Pain and discomfort at night

Burning pain

Sensitivity to touch

Controlling for age

 18–34 years

< 0.0001

< 0.0001

0.002

NS

0.001

0.004

 35–54 years

< 0.0001

< 0.0001

< 0.0001

< 0.001

< 0.0001

0.001

  ≥ 55 years

NS

NS

NS

NS

NS

NS

Controlling for education

 Less than high school

0.002

0.034

NS

0.021

NS

NS

 High school

< 0.0001

< 0.0001

0.006

< 0.0001

<0.0001

NS

 Some college – no degree

< 0.0001

0.003

0.007

NS

NS

0.004

 Associate’s degree

NS

0.024

NS

NS

NS

NS

 Bachelor’s degree

NS

NS

NS

NS

NS

NS

 Post-graduate degree

0.009

0.031

NS

NS

0.024

0.007

Controlling for income

  < $25,000

0.006

NS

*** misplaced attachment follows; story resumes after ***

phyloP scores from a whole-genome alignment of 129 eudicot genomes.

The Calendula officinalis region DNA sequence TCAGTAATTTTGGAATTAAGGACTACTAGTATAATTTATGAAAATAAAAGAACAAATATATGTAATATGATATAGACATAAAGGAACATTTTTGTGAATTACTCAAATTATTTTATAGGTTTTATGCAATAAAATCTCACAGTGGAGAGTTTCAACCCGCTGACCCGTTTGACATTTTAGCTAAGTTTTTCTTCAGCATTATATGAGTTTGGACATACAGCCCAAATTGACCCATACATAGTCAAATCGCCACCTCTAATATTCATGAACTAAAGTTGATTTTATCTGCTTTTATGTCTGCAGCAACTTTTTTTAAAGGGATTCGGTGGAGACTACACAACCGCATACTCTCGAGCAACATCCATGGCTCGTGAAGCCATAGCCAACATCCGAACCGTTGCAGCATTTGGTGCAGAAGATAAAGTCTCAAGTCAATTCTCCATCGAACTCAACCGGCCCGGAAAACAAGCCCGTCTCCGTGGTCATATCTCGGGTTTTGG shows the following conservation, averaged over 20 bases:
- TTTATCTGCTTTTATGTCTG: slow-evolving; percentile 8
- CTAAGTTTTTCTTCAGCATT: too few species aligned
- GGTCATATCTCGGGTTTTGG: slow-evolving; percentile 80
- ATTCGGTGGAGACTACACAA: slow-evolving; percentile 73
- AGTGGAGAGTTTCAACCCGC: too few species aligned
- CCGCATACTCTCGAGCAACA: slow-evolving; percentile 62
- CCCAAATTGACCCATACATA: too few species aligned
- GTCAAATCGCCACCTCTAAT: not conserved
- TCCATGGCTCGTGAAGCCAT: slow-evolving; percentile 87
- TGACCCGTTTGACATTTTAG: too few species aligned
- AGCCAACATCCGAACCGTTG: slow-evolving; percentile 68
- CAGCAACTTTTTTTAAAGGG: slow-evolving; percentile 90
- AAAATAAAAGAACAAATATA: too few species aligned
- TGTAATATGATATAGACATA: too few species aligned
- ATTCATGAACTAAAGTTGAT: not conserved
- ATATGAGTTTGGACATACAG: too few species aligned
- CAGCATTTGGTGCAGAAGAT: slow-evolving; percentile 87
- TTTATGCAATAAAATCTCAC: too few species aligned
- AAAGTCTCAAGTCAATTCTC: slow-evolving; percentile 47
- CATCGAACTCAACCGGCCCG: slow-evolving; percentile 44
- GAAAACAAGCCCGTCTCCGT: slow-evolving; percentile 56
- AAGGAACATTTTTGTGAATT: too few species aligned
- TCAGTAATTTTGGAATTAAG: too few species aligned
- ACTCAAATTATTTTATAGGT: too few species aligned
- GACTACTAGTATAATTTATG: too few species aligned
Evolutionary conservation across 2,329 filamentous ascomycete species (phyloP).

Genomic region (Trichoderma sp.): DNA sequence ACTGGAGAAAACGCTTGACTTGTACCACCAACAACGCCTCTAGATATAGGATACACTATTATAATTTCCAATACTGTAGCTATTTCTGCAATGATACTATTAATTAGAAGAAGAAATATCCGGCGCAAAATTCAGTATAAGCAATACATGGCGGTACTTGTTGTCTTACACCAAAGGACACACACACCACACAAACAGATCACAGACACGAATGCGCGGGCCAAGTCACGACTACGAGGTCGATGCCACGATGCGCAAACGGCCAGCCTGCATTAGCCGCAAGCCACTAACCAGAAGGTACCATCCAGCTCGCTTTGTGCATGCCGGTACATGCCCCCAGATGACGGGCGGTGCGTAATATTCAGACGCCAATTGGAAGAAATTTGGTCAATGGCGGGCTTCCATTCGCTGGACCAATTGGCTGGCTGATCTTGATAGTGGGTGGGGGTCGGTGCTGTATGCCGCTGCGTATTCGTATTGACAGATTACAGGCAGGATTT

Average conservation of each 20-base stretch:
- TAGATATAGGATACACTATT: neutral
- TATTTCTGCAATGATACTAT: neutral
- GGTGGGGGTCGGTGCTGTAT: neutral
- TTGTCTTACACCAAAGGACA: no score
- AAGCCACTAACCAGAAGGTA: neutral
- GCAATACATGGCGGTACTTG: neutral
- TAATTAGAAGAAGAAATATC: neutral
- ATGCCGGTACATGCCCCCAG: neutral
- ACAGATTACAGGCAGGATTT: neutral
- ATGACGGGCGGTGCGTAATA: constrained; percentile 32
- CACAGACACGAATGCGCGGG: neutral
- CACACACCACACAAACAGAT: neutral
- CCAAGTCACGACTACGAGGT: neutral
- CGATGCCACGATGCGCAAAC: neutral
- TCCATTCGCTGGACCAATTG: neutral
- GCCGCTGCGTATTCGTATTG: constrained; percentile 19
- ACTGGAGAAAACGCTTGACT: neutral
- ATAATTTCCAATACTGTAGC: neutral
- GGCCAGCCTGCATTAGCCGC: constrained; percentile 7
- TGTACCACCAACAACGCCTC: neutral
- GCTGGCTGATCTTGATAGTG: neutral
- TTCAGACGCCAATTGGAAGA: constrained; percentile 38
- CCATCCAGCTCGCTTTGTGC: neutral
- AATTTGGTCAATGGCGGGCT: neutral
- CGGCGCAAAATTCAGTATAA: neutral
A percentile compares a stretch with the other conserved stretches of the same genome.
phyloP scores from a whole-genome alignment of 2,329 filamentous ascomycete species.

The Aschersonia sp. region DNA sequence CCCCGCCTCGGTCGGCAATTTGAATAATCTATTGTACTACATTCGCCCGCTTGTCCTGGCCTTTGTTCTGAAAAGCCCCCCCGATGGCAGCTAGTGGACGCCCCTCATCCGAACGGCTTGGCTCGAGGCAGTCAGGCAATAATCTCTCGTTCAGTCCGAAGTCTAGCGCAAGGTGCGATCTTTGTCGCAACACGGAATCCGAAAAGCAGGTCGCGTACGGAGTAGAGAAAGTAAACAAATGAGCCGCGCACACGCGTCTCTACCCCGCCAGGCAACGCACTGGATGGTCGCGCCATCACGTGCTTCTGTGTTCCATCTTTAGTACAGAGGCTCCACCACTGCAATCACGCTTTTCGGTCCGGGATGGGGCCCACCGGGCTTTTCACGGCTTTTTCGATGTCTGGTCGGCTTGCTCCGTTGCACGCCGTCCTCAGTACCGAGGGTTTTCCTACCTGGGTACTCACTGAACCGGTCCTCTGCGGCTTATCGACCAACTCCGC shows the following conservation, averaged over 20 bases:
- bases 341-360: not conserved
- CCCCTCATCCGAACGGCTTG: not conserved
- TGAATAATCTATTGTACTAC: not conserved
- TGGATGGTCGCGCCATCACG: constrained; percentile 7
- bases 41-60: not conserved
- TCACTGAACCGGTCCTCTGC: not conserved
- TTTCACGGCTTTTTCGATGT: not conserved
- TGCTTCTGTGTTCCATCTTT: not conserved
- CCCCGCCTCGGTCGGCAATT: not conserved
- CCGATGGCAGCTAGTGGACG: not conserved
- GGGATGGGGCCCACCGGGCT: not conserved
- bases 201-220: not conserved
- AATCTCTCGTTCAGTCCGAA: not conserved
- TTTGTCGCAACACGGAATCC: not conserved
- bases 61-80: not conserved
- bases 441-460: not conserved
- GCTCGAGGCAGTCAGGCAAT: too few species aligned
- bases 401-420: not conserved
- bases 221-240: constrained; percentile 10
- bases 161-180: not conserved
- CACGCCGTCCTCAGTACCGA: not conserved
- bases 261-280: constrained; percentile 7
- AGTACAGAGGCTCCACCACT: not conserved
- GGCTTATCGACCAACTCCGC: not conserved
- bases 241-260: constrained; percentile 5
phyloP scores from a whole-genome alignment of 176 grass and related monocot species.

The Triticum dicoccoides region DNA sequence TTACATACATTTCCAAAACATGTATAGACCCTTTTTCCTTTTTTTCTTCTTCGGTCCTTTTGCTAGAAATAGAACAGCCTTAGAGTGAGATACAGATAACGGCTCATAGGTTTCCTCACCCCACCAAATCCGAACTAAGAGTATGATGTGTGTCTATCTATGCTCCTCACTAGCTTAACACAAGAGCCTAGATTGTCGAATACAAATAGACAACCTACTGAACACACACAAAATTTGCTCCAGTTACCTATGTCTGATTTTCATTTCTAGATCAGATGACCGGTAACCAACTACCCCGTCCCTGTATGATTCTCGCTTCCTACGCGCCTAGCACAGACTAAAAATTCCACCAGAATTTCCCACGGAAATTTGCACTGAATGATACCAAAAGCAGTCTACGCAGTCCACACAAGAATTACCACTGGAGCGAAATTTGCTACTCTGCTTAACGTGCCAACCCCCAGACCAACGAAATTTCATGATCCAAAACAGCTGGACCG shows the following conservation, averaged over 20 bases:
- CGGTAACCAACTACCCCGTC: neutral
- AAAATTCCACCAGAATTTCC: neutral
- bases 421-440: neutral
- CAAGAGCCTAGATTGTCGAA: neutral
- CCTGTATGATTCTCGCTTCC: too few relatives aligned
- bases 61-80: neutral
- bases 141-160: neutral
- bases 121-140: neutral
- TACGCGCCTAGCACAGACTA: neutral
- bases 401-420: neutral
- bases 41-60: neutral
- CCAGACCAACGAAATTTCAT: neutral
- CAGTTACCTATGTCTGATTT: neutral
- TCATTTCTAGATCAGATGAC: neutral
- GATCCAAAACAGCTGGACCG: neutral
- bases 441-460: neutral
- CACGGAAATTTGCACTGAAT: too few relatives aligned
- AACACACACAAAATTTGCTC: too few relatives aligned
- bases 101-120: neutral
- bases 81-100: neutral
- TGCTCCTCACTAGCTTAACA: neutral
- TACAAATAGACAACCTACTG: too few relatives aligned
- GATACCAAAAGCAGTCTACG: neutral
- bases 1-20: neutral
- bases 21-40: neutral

NS

NS

NS

NS

 $25,000 - $34,999

< 0.0001

< 0.0001

0.002

NS

NS

0.004

 $35,000 - $49,999

< 0.0001

< 0.0001

0.009

0.005

0.006

NS

 $50,000 - $74,999

0.006

0.014

0.018

NS

NS

NS

 $75,000 - $99,999

NS

0.001

0.013

NS

NS

NS

 $100,000 - $149,999

0.004

NS

0.028

NS

0.001

0.036

  ≥ $150,000

0.007

NS

NS

NS

NS

NS

Abbreviations: NS not significant

A stepwise regression analysis with average pain severity in the past year as dependent variable and the 10 pain symptoms as independent variables showed that sensitivity to touch is the strongest predictor of pain, being responsible for 20% of the total explained variance in overall pain scores. The second strongest predictor was shooting pain (17%), followed by electric shock-like pain (10%). The overall model was significant (p < 0.05), with R2 = 0.29 and F = 59.077.